Dominion Energy has begun felling trees in West Virginia and Virginia along the proposed path of the Atlantic Coast Pipeline (ACP).
After the Federal Energy Regulation Committee (FERC) approved a Limited Notice to Proceed last Friday to begin felling trees along the proposed path of the ACP, Dominion Energy wasted no time in beginning the process.
“This work will only be done on properties where we’ve reached agreements with landowners,” said Dominion Energy spokesperson Aaron Ruby in a statement. “None of the work will be done in wetlands, near water bodies, or in other areas that require additional federal and state permits. We will, of course, notify all landowners before beginning activity on their property.”
Although FERC has determined Dominion may begin cutting, any felled trees or vegetation debris will be left in place until further authorization for any ‘earth-disturbing’ activities is granted by FERC.
“Trees and vegetation may be felled at or above ground level, and must use methods that will not rut soils or damage root systems, and be felled in a way that avoids obstruction of flow, rutting, and sedimentation of wetlands and waterbodies,” Dave Swearingen, FERC Branch Chief, wrote in a letter to Dominion executives.
Dominion will be unable to begin cutting trees and vegetation in North Carolina after the state gave Dominion a qualified disapproval of the erosion and sedimentation control permit. The North Carolina Department of Environmental Quality (DEQ) decided the pipeline project did not meet the state’s standards for erosion control, a concern that persists among Virginia landowners.
“I think it’s an incredibly stupid decision by FERC, because it sets you up for them to do damage to the environment that is difficult to undo, but it is legal at this point,” Richard Averitt said, a landowner and business owner in Nelson County. Tree cutting has not yet begun in Nelson due to the very few number of easements ACP has gained in Nelson County, according to Averitt.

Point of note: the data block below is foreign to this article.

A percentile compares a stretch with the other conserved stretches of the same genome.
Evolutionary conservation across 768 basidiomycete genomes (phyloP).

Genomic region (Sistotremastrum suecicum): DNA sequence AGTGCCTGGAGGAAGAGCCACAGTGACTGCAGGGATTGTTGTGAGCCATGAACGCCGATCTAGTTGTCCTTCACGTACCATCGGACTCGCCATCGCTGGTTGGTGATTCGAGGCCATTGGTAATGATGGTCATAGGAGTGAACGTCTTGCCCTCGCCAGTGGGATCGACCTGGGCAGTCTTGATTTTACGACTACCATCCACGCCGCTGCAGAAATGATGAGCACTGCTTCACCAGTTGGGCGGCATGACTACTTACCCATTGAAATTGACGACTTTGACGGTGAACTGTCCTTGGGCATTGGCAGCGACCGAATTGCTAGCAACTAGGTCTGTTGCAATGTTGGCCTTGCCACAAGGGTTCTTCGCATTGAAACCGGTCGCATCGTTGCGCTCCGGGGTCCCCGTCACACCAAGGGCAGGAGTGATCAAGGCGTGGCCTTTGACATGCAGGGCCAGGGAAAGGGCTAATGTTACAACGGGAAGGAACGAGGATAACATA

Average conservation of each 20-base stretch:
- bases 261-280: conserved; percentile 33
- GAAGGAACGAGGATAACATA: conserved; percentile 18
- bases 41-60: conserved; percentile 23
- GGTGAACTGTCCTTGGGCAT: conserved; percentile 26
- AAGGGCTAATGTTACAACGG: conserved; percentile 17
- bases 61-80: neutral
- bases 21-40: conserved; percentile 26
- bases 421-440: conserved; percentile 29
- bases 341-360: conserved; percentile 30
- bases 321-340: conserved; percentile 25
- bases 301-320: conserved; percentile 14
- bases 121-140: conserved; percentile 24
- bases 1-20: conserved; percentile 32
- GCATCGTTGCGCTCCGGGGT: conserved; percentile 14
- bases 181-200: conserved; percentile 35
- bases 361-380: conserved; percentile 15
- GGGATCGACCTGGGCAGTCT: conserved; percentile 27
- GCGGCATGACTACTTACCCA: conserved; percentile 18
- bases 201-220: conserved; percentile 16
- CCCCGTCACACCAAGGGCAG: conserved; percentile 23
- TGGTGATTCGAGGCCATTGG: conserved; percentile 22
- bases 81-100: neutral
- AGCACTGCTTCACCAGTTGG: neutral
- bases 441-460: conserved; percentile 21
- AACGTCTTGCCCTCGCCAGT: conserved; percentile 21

Landowners have struggled with fighting pipeline projects for several years, including the Mountain Valley Pipeline (MVP), which is still in the legal process of obtaining easements from over 300 landowners through eminent domain in Virginia and West Virginia.
“This is a fairly limited action in a fairly limited number of places,” Averitt said. “There are a number of major lawsuits that are being filed that could have effect on this, but at this point, they’re really just cutting down the line of growth on places where people have negotiated and received payment.”
Averitt notes that the next step in stopping tree felling will be to fight any cases where ACP is attempting to use the ‘quick-take’ action within eminent domain, which would allow Dominion to cut trees on properties of people who have not settled with Dominion prior to all permits being finalized.
“I feel confident they will not get any of that done,” Averitt said.
Landowners and their lawyers argued against the constitutionality of eminent domain in a hearing last week, a power that is usually reserved only for the federal government and not a private company for private gain. MVP wishes to begin their tree felling by Feb. 1.
While MVP landowners asked for a rehearing, FERC instead issued a tolling order, meaning they will delay a final decision in court while allowing pipeline construction to move forward.
“Dominion is way behind schedule,” Averitt said. “There are a lot of things threatening the pipeline in general, and they’re doing everything in their power to hurry because the legal processes all have the opportunity of killing the project. They know that the more they get done, the easier they have this mysterious argument that, ‘Oh hey we’ve already done all of this work, surely we should be able to continue…’ They’re trying to put on the artifice that it’s all a done deal, which they believe could cause other people to sign easements, to give up, to stop fighting, and sort of saps the will of the people. They’re wrong. We’ve got a strong resistance to stop these pipelines.”